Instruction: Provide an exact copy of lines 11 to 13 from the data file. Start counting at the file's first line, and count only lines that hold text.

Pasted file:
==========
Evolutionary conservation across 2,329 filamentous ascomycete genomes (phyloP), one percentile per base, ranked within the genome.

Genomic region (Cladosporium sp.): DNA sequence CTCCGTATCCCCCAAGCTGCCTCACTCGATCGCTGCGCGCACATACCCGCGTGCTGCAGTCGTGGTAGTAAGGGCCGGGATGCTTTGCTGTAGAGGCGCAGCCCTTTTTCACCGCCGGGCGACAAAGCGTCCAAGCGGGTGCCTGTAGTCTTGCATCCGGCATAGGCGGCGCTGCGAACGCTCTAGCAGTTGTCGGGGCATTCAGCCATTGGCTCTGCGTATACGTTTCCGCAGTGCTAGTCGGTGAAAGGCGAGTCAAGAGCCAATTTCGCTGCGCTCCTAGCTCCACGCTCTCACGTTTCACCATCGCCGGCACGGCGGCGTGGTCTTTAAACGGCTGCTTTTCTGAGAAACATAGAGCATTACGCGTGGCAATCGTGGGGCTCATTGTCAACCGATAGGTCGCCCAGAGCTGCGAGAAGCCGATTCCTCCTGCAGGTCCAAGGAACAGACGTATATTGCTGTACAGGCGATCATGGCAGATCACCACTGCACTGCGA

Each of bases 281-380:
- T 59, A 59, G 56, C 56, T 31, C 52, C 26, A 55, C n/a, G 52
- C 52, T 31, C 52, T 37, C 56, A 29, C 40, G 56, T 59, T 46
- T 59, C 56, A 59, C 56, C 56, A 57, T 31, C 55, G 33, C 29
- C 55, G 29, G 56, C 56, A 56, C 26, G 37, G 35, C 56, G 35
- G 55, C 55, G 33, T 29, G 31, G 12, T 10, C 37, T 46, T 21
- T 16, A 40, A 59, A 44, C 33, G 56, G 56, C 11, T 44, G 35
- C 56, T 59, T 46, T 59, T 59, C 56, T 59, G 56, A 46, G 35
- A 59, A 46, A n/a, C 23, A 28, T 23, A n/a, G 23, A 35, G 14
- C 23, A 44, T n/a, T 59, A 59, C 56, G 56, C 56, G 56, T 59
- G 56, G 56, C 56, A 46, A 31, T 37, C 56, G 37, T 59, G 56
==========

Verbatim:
- A 59, A 46, A n/a, C 23, A 28, T 23, A n/a, G 23, A 35, G 14
- C 23, A 44, T n/a, T 59, A 59, C 56, G 56, C 56, G 56, T 59
- G 56, G 56, C 56, A 46, A 31, T 37, C 56, G 37, T 59, G 56